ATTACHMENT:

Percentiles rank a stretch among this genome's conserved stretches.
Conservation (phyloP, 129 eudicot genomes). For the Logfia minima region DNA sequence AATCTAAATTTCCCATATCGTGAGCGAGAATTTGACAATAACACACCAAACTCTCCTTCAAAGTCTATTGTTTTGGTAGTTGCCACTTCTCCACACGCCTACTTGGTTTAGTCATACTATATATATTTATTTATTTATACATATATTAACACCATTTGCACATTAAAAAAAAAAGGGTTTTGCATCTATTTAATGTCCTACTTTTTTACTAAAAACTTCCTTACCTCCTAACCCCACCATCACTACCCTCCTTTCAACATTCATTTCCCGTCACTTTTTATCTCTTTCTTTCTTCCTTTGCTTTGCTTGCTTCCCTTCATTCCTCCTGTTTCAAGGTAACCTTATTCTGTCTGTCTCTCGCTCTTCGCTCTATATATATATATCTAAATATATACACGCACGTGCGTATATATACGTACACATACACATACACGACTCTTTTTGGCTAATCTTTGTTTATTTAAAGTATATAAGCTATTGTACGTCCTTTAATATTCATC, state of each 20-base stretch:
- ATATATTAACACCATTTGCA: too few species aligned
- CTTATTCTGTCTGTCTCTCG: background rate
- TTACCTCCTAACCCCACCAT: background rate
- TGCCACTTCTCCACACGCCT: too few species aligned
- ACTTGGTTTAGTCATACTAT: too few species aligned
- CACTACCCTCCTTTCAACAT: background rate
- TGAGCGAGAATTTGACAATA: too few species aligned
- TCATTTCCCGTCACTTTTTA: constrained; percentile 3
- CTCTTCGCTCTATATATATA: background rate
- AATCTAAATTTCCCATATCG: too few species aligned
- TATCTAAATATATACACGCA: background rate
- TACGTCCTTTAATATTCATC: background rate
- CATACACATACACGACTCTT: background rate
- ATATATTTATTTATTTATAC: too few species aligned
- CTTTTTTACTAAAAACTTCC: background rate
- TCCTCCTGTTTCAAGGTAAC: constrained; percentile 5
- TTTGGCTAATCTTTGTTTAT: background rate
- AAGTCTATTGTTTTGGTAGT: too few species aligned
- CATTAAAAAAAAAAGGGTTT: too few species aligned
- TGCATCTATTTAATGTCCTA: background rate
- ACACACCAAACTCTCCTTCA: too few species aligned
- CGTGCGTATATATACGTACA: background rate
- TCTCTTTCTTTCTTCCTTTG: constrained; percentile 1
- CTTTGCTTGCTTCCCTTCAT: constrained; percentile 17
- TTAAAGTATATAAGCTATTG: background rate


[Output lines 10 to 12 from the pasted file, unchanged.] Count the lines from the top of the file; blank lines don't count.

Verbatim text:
- TCATTTCCCGTCACTTTTTA: constrained; percentile 3
- CTCTTCGCTCTATATATATA: background rate
- AATCTAAATTTCCCATATCG: too few species aligned